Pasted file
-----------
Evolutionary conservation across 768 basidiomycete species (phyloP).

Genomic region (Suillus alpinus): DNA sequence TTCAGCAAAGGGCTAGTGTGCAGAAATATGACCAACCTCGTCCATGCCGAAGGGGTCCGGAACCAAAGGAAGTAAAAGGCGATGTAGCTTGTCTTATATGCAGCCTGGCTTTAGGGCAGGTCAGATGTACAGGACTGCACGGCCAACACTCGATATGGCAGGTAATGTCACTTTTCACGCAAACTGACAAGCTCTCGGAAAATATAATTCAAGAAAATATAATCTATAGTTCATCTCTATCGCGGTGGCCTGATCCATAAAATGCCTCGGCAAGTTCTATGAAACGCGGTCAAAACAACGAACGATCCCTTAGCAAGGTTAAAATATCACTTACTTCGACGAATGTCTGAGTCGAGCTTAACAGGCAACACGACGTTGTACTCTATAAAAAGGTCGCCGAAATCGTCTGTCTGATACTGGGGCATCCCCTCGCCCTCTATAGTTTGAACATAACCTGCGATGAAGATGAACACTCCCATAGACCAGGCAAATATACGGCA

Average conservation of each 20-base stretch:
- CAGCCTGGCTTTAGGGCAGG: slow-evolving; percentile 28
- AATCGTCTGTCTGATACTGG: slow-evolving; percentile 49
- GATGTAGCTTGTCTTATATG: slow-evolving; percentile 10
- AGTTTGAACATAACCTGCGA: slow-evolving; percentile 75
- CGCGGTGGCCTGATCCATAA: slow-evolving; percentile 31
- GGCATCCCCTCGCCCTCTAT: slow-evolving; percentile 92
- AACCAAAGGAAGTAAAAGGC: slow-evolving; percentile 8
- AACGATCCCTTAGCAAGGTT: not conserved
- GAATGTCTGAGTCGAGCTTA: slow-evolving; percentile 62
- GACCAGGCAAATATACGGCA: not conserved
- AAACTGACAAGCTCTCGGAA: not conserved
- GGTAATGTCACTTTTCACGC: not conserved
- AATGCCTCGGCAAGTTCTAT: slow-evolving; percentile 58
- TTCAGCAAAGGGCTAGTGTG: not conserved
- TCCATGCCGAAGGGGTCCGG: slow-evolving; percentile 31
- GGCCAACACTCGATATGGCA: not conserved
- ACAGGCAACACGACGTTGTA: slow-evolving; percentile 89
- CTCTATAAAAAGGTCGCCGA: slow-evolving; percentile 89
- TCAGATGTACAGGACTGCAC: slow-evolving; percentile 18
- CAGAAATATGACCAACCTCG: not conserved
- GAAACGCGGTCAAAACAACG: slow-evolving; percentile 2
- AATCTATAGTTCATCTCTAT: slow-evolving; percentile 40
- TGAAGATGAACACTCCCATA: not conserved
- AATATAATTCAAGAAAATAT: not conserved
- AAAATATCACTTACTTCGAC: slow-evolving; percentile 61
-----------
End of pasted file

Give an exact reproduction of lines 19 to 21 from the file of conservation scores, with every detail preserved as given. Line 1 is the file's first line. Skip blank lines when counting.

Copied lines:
- GGCCAACACTCGATATGGCA: not conserved
- ACAGGCAACACGACGTTGTA: slow-evolving; percentile 89
- CTCTATAAAAAGGTCGCCGA: slow-evolving; percentile 89